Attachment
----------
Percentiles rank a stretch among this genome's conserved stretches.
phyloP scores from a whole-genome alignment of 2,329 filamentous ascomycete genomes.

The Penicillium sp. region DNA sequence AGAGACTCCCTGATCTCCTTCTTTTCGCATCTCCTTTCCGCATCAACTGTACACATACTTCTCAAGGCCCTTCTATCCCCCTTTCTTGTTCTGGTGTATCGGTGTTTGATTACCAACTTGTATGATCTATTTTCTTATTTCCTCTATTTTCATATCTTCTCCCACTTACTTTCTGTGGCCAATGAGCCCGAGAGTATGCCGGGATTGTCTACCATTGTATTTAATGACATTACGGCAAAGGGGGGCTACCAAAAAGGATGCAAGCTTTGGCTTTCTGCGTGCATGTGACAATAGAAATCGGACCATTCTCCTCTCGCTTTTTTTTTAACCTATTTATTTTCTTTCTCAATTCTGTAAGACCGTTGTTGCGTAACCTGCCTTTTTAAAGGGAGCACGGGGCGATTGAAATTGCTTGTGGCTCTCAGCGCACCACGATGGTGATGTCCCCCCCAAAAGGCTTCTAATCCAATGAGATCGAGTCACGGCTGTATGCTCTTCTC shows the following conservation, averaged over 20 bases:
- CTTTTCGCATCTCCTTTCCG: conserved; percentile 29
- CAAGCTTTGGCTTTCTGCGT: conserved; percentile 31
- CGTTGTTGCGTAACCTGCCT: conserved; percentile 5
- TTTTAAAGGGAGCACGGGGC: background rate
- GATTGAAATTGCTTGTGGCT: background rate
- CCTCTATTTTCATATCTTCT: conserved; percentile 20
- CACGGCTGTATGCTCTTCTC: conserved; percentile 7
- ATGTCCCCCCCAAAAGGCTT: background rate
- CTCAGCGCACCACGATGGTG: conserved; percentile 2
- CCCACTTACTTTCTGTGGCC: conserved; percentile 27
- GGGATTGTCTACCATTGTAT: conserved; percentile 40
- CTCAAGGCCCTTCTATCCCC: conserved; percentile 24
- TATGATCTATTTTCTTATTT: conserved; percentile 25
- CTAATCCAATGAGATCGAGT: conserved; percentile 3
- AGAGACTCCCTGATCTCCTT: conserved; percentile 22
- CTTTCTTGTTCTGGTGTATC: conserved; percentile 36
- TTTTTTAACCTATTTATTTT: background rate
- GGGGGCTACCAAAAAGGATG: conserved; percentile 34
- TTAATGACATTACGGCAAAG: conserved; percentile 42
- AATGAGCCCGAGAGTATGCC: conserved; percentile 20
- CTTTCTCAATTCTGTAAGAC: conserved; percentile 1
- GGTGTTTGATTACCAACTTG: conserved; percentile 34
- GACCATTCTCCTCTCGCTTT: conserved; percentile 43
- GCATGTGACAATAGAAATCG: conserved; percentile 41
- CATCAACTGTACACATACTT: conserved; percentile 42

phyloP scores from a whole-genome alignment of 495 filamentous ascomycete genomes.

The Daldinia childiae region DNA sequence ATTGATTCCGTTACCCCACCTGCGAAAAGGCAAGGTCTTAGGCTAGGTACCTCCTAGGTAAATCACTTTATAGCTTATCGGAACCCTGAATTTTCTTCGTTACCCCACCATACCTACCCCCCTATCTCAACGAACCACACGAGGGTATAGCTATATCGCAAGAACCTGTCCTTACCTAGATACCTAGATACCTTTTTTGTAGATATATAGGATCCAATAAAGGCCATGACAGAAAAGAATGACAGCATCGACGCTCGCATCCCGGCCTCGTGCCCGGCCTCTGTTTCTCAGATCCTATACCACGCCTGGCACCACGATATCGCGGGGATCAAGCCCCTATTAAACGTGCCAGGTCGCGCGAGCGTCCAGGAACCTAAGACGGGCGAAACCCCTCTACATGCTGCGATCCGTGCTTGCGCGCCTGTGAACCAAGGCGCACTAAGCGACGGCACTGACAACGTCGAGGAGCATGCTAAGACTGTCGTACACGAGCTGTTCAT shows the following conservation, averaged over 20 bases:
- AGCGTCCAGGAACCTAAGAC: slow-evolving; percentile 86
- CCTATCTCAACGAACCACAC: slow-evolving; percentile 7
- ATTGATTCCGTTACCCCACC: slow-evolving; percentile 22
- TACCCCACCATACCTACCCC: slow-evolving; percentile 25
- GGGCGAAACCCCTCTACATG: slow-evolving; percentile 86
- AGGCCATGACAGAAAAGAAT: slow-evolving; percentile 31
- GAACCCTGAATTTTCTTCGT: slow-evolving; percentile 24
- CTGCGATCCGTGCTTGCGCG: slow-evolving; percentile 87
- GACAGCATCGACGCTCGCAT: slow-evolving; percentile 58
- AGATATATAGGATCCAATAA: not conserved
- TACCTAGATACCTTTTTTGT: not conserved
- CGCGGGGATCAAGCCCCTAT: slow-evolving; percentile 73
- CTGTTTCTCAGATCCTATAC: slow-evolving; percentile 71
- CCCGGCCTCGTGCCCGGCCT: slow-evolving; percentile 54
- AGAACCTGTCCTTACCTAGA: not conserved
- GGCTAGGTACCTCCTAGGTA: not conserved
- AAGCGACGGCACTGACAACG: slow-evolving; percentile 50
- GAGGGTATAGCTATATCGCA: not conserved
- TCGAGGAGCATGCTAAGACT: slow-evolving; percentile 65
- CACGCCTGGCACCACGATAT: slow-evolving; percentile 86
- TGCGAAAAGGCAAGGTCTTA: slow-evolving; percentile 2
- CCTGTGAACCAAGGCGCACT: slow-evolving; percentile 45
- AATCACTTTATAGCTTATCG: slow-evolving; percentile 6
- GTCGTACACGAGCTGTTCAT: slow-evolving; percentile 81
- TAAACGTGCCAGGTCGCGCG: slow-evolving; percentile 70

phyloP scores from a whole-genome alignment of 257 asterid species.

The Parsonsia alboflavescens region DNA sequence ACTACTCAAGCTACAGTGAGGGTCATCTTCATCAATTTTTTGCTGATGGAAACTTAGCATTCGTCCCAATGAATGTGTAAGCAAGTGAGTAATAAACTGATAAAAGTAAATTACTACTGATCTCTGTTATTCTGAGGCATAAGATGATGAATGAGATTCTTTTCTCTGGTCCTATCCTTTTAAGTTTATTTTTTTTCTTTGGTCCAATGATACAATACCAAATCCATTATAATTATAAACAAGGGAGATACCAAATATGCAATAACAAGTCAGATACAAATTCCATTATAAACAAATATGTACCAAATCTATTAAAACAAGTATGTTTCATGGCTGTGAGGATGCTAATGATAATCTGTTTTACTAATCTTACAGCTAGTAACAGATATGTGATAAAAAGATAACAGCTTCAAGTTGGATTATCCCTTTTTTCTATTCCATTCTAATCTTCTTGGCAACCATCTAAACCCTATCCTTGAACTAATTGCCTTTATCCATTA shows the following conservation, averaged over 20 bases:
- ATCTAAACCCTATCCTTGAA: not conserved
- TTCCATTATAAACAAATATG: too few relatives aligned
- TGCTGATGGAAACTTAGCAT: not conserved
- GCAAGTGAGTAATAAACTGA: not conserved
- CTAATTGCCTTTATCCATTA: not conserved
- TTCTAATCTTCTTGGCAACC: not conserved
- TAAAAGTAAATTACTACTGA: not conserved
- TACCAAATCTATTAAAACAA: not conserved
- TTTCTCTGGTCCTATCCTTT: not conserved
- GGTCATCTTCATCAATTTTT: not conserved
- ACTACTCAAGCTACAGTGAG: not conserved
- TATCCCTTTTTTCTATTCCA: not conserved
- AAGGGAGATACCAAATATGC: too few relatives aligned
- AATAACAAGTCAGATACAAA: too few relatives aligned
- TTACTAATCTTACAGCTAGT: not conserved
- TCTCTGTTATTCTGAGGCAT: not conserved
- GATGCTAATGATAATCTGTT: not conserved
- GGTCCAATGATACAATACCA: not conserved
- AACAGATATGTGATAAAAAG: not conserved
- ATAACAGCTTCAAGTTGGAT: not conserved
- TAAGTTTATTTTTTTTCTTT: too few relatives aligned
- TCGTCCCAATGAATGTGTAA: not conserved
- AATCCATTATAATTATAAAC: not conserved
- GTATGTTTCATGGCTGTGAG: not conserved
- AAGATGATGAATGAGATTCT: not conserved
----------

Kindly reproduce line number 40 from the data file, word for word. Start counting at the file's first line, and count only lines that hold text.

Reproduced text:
- AGATATATAGGATCCAATAA: not conserved